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ov not the death of a parishioner is to be declared by the tolling of the chiirch bell , then , I say , that if the proudest and the best Peer in the country seek to be buried in the chapel of his ancestors , it will be in the power of any clergyman to
refuse to him the tolling of this bell , if he die absent from his domain . It becomes the duty of the Legislature , therefore , to watch narrowly such proceedings as those to which I allude , and not to suffer the addition of one fragment to the power , already mighty , which these people are so desirous to extend .
I have now to notice another circumstance—it is one in which a poor man was concerned ; and our Society is very much to be considered as a shelter for the poor , and I am glad for their sakes that the Society exists . A poor man applied for parochial relief for his child 4
he was a Dissenter , and was therefore told , that unless his sick child went to the workhouse , no relief could be afforded him . The child was sick , and the mother could not bear to part with her pale and sickly offspring from her side , while in the bosom of his father there
was a spark of honest English independence and good feeling , which shrunk from the idea of permitting his boy to become the iumate of a parish workhouse : he retaiued the child , and he struggled on through his misfortunes , without the aid which his parish were bound to have afforded . [ The remainder in the next Number . ]
Oldfniry Double Lecture . On Tuesday , September 13 th , ( the second Tuesday , ) the Annual Meeting of Ministers , denominated " the Double Lecture , " took place at Oldbury , in Shropshire . The Rev . William Bo wen , of Coventry , conducted the devotional
service . Two interesting sermons were preached : the one by the Rev . Evan Jones , of Bewdley , on Psalm Lxxxiv . 11 , " For the Lord God is a sun and shield , " &c . ; the other by the Rev . John Small , <> f Coscley , on John viii . 32 , " And ye shall know the truth , and the truth shall make you free . " Ten ministers were
Present . The Rev . llees Lloyd , of Kings- wood , and the Rev , William Bowen , of Coventry , were appointed to preach on l » e next anniversary . At the Lecture in 1812 , it was unanimously resolved , on tlj motion of the Rev . Joim Come , se- ponded by ^ the Rev . Dr . Toulinin , that keeping in view the probable origin of u annual meeting , * the senior preacher "~ — „ . t The commemoration of the ejected
In future be requested to preach on some . subject connected with the principles of Protestantism or of Protestant Dissent . ' * Mr . Small was this year tlie senior preacher , and he concluded his discourse in the following words : << The
knowledge of the truth inspires the mind with the firmness and courage so requisite for its avowal and defence . The gospel h&s had to contend with great opposition from the beginning . This arose , in the first instance , from Jewish bigotry , heathen licentiousness and a vain , inflated
philosophy . But over all these it gloriously triumphed . Its heavenly principles inspired a courage more sublime and disinterested than ever warlike ardour , or the unbending pride of patriotism could supply . Even those who were naturally timid and irresolute , sacrificed all for the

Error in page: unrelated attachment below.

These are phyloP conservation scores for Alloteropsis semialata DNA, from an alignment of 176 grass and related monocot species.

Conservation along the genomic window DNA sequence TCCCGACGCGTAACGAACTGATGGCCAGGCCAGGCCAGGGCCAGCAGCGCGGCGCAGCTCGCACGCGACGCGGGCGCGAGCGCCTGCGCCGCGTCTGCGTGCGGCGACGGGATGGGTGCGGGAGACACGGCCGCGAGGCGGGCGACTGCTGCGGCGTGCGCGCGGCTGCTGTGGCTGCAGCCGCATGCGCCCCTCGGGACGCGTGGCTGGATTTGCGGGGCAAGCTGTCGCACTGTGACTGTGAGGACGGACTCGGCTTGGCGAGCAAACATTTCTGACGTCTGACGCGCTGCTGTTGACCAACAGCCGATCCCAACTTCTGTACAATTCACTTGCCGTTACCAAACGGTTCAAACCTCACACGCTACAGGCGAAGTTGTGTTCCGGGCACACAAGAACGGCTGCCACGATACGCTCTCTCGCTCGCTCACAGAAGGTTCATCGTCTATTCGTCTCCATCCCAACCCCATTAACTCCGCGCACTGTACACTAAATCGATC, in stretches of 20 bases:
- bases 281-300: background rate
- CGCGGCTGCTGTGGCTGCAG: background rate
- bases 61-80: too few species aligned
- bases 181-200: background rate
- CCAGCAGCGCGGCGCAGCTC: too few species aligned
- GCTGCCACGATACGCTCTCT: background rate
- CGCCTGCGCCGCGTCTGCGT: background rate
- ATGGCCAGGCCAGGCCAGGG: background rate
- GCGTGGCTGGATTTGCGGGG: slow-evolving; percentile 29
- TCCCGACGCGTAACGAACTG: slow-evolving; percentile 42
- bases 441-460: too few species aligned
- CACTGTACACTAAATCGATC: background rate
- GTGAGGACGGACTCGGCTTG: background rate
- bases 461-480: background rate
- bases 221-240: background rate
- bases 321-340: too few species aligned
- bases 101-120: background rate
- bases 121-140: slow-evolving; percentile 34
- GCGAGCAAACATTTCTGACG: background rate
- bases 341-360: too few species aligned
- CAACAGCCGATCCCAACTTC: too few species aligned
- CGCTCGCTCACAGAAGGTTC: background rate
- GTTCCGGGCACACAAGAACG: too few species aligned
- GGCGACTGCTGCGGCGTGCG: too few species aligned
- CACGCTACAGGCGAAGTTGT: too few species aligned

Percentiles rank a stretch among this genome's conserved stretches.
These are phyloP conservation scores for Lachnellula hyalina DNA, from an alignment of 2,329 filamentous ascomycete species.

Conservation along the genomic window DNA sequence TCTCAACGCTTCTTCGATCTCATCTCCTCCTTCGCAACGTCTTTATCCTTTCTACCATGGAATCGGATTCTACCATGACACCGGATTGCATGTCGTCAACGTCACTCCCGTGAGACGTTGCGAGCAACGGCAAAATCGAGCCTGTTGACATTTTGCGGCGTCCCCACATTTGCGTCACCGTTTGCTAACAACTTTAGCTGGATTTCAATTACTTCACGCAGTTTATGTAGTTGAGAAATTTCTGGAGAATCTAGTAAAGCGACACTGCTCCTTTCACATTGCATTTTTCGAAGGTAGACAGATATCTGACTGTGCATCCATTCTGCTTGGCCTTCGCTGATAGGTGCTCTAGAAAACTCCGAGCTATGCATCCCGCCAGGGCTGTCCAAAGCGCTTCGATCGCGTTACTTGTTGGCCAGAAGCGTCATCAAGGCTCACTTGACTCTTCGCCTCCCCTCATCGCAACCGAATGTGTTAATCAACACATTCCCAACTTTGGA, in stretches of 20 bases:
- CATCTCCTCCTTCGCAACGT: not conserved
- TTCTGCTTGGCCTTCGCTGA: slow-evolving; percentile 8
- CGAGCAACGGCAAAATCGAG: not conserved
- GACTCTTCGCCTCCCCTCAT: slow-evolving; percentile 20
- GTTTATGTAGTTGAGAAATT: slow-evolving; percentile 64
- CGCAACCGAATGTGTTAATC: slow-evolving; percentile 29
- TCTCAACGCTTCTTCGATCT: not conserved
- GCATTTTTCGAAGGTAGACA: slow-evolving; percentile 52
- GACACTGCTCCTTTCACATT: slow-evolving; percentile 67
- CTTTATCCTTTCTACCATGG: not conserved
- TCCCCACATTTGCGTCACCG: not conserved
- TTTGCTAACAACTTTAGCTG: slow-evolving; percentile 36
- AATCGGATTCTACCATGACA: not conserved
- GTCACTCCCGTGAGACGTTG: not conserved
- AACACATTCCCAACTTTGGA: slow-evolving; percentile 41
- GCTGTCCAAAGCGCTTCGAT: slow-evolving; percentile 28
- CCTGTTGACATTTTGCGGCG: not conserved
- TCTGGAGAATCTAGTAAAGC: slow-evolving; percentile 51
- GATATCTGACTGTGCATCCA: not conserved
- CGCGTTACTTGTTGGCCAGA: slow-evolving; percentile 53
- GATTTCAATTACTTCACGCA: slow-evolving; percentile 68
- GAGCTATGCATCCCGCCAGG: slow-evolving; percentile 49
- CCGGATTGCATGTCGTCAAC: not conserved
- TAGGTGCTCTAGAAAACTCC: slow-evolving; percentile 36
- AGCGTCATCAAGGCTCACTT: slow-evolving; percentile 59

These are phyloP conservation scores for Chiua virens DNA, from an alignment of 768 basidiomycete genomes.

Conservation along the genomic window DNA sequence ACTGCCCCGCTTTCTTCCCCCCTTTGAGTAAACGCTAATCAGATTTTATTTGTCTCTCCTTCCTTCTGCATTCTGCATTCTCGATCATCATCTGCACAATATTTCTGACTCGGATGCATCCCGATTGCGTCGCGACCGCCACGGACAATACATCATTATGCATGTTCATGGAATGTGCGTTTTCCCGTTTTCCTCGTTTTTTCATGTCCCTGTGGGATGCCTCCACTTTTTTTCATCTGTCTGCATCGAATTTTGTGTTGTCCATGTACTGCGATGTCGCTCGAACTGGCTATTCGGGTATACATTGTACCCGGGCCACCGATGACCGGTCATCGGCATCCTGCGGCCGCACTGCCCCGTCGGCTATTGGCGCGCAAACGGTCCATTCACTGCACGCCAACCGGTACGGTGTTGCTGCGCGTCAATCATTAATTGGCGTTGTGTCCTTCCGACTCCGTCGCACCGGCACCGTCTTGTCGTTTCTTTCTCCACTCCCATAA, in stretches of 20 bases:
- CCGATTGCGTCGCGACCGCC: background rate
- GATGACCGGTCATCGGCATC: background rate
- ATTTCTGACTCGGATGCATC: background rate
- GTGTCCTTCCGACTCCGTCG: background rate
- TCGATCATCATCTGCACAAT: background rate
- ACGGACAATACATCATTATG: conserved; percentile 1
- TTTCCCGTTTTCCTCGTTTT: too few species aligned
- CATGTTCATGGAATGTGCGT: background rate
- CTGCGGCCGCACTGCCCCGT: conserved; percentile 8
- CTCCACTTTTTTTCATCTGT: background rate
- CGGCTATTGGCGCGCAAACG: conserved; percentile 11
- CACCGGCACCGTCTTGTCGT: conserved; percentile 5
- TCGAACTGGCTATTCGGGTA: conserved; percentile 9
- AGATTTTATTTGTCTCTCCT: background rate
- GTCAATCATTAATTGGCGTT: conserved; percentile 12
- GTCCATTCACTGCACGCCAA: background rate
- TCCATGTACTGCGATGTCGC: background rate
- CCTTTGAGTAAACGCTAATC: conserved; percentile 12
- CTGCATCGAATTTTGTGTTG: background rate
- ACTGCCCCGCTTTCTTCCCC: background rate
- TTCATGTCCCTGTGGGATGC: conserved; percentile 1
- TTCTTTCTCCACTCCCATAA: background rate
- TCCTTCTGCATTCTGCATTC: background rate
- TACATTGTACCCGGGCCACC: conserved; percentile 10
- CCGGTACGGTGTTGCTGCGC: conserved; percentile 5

gospel ' s sake , set at defiance the menaces of earthly power , and when no alternative remained which virtue could approve , hesitated not to urge their way to paradise through the gate of agony . In process of time , a worse evil arose in the bosom of the church itself , and that which could
not be effected by external opposition was brought to pass by the creeping , lethargic influence of superstition , preparing the way for priestly ascendancy , arjd an entire wo rid line ss of mind , against which the spirit of truth at last almost ceased to struggle . The Almighty hafeh
nevertheless raised up for himself witnesses in the worst of times , and special seasons of refreshing from his presence have occurred , when the apparently sinking cause of religion has risen with fresh energy to assure the hearts of the faithful
and renew their confidence in his superintending power and goodness . The m-r struments employed on such occasions have been men of like passions with ourselves , but eminently gifted with natural endowments and ardent zeal for the work
which Providence has assigned them . Difficult was the task they had to perform , and great were the perils and sufferings they underwent ; but the presence of God was with them , and the
consciouspa ' th ness of their own integrity supported them , so that the persecutions which human tyranny compelled them to endure , only servedto illustrate their faith and patience , thus gaining fresh converts to the cause of pure religion .
th th th an ** It is a noble sight to behold , when the manly and independent spirit resists the frowns of insoieat , overbearing authority , fearlessly vindicating the truth , and dreadiug nothing so much as that
se tn ; ii Isa self-reproach which would attend a betrayal of his honourable cause . Such illustrious examples are deserviug of everlasting remembrance . How indeed can such individuals be forgotten ? Do they
Intelligence . —Oldbury Double Lecture . 633
v <> u xx . 4 m
Monthly Repository (1806-1838) and Unitarian Chronicle (1832-1833), Oct. 2, 1825, page 633, in the Nineteenth-Century Serials Edition (2008; 2018) ncse.ac.uk/periodicals/mruc/issues/vm2-ncseproduct2541/page/57/